Life Lessons from Marriage, Part II

BU004812“Margie” felt free for the first time in decades. She knew who she was. She no longer worried that she was inadequate in some way. Most important of all, she decided that she deserved better: She would not accept the abuse—not of herself, not of their son, and not of others.

Stating a position is one thing. Backing it up is another. Because of all the people who came to her as their pastor, Margie knew that words are easily ignored. Margie also knew that when someone says they’re not accepting any more of something, they have to be prepared for the worst.

Maybe the Worst Is Not So Bad

The day she made up her mind was gorgeous as she drove home from work. The colors of the day were vibrant, and the temperature felt just right. She wondered, can the same God who creates sunshine and flowers really bring so much evil on us? The answer was apparent on a stunning day like this: No, we bring the evil on ourselves.

We have the choice and the freedom to put up with it—or not. With God’s grace, these situations make us stronger and better, truer to whom we really are. If I am supposed to learn who I am and what my intrinsic worth is, then He probably wants me to put that learning into practice, Margie reasoned.

Margie prayed many days over the next step in her journey. It would not be pleasant, and the ending could be worse. No, wait! She stopped herself. That’s completely wrong. If God only wants the best for us, then even if it feels bad, it doesn’t mean it is. It’s kind of like exercise; you don’t enjoy that experience when you’re struggling to catch your breath, but you feel great later on.

What’s more, she reasoned further, I really am in a win-win. If my husband learns a lesson, then it’s a win. If he doesn’t care and wants a divorce, then it must be a win too because I won’t be suffering anymore and all our years together were for the purpose of awakening me to what I have just learned.

Not many days later, Margie’s resolve was put to the test.

What Verbal Abuse Sounds Like

She walked into the house and heard an elevated voice. Following the sound, she entered their joint office where “Martin,” her husband, was on the phone yelling at somebody in India because the tech support he was being given was not supportive enough. “Who is your supervisor?” he demanded, “because I’m going to have you fired. You will regret the moment you took my call. I will make your life miserable.”

The weird part of this is that Margie had been over this nonsense with Martin before. Clearly, his threats were too over-the-top to get any notice. Further, she had told him, he never did follow up with the threats, so why make them? It made him a totally unreliable person.

She had told him on numerous occasions that he needs to speak courteously with tech support no matter how frustrated he is. Her words fell on deaf ears. This time was different: she said nothing. She had nothing to add to what she had already said many times. The words Martin had had with their son still inflicted pain as they echoed in the back of her mind. She did not want to talk to Martin at all. His very being disturbed her more than she could measure.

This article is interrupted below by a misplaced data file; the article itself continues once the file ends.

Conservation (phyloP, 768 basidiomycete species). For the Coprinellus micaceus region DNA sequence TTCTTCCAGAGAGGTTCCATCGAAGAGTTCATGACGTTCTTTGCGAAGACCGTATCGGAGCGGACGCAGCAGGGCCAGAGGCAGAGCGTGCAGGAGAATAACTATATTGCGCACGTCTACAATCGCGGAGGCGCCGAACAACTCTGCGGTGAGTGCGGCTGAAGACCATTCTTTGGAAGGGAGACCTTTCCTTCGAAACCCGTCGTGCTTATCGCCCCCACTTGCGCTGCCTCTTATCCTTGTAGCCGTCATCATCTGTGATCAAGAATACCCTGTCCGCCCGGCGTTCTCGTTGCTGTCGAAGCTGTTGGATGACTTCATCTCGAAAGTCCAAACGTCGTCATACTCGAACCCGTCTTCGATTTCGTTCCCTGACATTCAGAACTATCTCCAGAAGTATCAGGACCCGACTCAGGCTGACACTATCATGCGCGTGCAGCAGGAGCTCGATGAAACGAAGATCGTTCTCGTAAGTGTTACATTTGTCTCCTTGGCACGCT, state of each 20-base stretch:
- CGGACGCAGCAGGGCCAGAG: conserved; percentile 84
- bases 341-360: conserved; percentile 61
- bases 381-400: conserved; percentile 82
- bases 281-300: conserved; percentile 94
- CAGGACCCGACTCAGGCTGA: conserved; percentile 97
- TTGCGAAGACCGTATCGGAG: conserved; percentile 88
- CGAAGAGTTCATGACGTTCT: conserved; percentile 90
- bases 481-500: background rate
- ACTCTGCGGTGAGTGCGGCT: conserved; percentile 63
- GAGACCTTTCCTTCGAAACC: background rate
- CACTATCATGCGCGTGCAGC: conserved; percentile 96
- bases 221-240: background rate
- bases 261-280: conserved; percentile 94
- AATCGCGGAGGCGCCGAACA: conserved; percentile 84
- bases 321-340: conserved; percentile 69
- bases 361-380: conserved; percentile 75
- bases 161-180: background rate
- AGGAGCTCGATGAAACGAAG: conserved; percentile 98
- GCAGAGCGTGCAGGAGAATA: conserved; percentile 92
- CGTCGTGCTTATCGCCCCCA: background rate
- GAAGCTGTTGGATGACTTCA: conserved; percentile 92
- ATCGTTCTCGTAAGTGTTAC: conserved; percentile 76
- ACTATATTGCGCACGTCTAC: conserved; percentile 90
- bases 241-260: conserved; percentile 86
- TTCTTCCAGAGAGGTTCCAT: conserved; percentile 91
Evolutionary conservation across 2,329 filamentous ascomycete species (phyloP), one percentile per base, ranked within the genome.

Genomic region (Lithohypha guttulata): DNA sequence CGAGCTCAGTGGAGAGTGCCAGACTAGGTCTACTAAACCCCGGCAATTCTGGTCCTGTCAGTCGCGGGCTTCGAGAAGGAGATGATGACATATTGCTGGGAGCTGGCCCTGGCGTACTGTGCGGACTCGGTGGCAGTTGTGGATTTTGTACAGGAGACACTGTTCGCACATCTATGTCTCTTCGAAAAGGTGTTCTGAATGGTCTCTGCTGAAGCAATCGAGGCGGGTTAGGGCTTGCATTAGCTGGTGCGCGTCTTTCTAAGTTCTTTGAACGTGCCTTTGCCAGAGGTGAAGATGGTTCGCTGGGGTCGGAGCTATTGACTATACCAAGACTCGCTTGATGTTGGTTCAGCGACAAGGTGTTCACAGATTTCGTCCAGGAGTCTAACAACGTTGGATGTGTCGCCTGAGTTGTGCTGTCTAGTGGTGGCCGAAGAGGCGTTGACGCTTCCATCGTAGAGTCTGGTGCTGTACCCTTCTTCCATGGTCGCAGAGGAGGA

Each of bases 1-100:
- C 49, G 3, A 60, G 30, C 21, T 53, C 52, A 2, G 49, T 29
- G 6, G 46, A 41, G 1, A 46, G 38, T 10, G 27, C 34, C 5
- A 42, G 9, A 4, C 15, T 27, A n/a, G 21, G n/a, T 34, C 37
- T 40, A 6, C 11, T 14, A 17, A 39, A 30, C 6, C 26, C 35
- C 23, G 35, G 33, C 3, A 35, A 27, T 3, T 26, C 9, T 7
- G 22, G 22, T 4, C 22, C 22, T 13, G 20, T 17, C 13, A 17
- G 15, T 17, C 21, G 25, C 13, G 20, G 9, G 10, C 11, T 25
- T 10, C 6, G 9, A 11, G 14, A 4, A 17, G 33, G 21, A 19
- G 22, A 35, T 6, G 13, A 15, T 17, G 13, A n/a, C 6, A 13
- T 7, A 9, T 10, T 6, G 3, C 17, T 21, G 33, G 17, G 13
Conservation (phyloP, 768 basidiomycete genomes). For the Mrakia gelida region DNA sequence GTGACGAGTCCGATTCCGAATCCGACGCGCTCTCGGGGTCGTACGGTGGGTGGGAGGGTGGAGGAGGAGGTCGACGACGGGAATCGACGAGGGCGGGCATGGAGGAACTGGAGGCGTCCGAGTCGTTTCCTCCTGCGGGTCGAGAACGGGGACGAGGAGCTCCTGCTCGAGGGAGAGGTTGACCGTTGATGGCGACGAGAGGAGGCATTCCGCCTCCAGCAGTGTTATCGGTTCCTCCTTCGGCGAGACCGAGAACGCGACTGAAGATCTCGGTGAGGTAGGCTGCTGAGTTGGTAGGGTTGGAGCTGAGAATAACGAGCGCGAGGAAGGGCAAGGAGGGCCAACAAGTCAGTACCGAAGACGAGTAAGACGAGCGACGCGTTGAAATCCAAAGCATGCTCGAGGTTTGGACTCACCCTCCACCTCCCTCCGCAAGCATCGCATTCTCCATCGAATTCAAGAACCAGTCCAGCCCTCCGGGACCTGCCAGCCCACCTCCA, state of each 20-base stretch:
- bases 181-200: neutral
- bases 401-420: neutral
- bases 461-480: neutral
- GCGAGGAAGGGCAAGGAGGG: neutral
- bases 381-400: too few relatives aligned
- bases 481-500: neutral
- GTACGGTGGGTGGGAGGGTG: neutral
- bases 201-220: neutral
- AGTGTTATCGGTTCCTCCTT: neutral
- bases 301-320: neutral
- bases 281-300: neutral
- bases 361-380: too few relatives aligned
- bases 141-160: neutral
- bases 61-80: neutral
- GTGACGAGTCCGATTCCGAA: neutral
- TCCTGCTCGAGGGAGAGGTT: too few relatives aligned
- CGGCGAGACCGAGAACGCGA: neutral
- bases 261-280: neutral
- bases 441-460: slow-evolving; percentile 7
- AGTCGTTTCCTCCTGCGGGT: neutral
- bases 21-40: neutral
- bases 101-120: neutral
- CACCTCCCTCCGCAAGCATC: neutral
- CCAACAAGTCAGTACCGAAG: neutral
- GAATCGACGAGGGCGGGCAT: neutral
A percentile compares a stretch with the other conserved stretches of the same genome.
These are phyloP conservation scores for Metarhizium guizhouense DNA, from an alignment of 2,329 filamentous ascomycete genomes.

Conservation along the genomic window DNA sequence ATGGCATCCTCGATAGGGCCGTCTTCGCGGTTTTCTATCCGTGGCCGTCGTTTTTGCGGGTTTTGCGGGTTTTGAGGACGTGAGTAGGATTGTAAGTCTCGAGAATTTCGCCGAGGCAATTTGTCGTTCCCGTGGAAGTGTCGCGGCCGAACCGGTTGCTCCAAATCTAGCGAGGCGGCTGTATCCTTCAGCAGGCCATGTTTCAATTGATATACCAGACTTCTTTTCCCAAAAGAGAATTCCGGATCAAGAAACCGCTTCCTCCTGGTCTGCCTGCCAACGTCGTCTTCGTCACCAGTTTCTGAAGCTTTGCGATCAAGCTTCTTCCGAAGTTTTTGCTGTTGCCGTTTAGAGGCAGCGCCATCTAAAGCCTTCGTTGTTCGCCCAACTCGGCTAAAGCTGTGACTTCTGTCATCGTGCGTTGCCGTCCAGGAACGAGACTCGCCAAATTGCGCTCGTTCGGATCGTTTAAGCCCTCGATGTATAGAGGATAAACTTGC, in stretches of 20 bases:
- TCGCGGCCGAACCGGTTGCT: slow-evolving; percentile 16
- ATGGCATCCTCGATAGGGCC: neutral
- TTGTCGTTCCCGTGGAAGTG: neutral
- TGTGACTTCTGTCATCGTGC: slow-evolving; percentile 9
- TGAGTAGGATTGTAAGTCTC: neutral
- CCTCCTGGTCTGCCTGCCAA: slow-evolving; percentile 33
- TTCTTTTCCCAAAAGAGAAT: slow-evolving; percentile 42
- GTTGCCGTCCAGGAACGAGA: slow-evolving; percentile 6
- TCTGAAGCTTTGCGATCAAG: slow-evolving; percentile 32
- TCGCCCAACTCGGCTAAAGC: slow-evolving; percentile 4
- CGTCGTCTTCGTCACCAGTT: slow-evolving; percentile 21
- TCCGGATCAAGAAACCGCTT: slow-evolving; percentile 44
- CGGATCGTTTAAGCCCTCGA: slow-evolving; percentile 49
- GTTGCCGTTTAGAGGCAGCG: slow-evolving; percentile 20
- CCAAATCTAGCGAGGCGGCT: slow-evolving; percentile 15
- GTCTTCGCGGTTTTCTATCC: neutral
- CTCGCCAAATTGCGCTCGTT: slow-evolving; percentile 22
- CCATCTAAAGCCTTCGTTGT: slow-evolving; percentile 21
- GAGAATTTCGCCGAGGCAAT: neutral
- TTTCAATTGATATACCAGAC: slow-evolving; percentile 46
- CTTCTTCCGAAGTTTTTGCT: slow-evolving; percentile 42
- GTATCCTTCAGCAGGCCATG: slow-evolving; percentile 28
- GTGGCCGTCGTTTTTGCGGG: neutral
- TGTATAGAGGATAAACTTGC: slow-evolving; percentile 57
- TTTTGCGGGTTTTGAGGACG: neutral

Responding to Abuse

She walked into the office, picked up her computer and took it to another room to work on next Sunday’s sermon. Martin hung up his call, seething, but noticed Margie leave. “Where are you going, dear?” he asked.

The “dear” rankled her. It felt like a complete cover-up of all the evil that he was doing. It was as if, in Martin’s eyes, he did nothing wrong and everything was fine. Denying the pain he was sprinkling all over was too much for her. “Please don’t call me ‘dear,’ ” she told him. Then she took in a deep breath; she knew she opened the door on something ugly.

“Excuse me?” he said, honestly perplexed.

“We are married 30 years,” Margie responded. “You know clearly that what you said to that poor guy over there was wrong. You can’t pretend that I am not hurt already, then add this to it, and then make nice-nice.”

“What would you say, then, Miss Perfect?” he replied angrily. “Those characters keep you busy on the phone for two hours and then don’t even fix the problem. Am I supposed to be nice to them?”

“I have responded to this before. I am not going to argue with you,” Margie answered, leaving the room.

Martin stormed after her. “Don’t walk out on me!” he exclaimed.

“No, I wouldn’t do that,” Margie offered while taking some deep breaths. “I told you I didn’t want to argue. I don’t want to ‘discuss,’ either, because that will escalate. You already know my responses, so a fight will just recycle what has been already said. I am sitting here privately so I can cool down, and I suggest you should go back to the office and cool down as well so we don’t fight.”

Failure to Look Within

Since Margie made it apparent she was not going to get sucked into a pointless argument, Martin went back to the office.

Three days later, at breakfast, Martin innocently raised the following question to Margie: “So what would you say to a tech support guy who is not being helpful to you?”